In what must be the ultimate exercise in navel-gazing, an Austrian scientist has solved the mystery of belly button fluff. After three years of research, Georg Steinhauser, a chemist, has discovered a type of body hair that traps stray pieces of lint and draws them into the navel.
Dr Steinhauser made his discovery after studying 503 pieces of fluff from his own belly button. Chemical analysis revealed the pieces of fluff were not made up of only cotton from clothing. Wrapped up in the lint were also flecks of dead skin, fat, sweat and dust.
Dr Steinhauser's observations showed that 'small pieces of fluff first form in the hair and then end up in the navel at the end of the day'.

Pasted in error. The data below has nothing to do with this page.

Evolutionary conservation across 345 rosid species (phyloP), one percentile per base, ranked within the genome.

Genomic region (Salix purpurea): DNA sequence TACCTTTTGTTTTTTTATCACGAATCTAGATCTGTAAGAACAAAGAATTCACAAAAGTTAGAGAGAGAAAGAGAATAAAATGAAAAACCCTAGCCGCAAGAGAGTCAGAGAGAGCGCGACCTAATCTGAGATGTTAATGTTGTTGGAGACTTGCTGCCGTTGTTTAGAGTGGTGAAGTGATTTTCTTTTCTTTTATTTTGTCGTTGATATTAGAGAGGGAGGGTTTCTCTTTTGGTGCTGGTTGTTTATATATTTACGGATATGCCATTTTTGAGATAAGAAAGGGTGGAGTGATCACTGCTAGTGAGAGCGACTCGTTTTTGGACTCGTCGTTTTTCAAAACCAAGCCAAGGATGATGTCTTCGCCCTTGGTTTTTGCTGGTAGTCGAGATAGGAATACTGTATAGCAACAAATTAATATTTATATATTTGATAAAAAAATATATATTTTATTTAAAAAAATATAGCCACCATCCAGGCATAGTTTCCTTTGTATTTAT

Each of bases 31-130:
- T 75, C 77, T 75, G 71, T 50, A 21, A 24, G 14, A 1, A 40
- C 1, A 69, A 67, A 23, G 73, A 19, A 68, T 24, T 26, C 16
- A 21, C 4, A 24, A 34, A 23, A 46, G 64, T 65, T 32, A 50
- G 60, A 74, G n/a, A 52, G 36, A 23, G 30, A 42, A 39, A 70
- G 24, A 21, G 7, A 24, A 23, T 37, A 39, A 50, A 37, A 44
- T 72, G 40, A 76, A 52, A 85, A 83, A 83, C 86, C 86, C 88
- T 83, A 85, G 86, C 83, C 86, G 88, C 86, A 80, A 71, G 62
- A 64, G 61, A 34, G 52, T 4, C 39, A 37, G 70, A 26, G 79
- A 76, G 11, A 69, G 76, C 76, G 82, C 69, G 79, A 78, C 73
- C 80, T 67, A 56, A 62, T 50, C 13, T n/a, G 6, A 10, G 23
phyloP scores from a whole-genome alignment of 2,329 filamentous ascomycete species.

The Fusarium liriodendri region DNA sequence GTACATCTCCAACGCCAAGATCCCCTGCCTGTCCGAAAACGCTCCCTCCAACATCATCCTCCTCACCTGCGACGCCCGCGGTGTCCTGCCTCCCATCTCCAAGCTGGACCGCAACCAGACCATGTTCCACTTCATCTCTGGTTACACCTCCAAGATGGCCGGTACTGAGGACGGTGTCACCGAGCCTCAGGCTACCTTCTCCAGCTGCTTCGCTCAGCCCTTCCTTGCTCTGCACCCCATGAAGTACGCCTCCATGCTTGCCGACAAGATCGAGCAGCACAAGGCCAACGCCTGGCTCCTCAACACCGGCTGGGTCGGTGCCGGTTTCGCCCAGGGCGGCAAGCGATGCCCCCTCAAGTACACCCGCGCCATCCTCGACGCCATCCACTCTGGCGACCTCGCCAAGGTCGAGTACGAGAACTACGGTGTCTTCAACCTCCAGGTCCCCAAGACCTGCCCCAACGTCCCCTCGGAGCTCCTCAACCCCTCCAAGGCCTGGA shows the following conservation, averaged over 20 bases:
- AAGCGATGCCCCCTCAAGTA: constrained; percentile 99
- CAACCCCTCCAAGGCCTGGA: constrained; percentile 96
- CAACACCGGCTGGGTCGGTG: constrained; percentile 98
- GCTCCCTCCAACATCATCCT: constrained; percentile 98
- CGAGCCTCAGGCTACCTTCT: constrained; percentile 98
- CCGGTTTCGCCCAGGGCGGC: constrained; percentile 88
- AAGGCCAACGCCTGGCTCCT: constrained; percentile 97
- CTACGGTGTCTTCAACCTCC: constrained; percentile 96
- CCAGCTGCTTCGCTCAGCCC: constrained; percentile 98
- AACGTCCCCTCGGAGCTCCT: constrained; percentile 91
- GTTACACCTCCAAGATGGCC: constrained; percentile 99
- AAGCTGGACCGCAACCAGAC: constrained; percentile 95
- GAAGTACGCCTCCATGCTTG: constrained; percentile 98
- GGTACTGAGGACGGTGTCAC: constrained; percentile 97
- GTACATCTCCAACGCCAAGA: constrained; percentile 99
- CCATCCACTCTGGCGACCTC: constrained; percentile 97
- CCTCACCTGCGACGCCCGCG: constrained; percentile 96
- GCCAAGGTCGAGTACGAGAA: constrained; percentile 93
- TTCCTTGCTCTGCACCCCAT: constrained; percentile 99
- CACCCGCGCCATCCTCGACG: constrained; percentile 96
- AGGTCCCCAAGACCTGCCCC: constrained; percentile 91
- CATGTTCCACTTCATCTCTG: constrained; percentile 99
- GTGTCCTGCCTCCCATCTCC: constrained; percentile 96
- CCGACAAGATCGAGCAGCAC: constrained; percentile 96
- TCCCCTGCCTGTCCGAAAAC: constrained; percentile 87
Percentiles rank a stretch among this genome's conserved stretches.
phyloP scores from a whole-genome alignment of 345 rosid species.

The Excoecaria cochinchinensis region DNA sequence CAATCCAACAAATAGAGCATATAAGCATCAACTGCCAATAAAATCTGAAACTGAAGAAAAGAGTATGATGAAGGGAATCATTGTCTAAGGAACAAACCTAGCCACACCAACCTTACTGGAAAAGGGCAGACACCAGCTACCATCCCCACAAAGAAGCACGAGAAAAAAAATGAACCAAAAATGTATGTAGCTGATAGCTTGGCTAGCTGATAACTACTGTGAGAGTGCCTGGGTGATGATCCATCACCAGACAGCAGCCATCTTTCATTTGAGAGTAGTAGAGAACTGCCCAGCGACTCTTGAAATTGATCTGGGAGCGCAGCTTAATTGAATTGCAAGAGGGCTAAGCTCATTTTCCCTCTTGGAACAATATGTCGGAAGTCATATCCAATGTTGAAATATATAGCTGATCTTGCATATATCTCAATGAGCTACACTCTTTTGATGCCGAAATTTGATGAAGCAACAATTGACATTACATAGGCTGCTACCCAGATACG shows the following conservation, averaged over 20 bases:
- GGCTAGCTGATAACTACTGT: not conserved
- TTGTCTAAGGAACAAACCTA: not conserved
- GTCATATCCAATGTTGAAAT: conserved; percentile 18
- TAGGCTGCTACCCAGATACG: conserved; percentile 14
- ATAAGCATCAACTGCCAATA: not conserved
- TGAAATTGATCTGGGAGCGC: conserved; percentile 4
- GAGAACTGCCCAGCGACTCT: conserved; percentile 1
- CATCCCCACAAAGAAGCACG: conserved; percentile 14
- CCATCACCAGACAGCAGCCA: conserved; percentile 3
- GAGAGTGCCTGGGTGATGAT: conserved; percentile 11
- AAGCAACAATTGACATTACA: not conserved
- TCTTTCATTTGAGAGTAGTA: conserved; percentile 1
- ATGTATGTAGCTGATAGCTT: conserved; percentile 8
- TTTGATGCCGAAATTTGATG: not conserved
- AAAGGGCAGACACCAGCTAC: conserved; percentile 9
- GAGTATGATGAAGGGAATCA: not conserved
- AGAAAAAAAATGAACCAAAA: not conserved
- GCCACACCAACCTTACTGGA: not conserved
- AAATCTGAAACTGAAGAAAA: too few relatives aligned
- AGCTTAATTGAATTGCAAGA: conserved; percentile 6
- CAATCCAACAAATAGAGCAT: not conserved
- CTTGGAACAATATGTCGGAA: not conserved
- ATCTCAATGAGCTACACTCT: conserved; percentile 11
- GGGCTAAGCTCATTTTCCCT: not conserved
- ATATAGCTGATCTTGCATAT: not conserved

Writing in the journal Medical Hypotheses, he said the scaly structure of the hair enhances the 'abrasion of minuscule fibres from the shirt' and directs the lint towards the belly button. "The hair's scales act like a kind of barbed hooks," he said. "Abdominal hair often seems to grow in concentric circles around the navel."
The researcher, from Vienna University of Technology also asked friends, family and workmates about their own belly button fluff. Dr Steinhauser established that shaving one's belly will result in a fluff-free navel - but only until the hairs grow back.
Other suggestions for keeping the navel fluff-free include wearing old clothes, as they tend to shed less lint than newer garments, which can lose up to one thousandth of their weight to the belly button over the course of a year. A body piercing can also be used, with belly button rings particularly effective at sweeping away fibres before they lodge.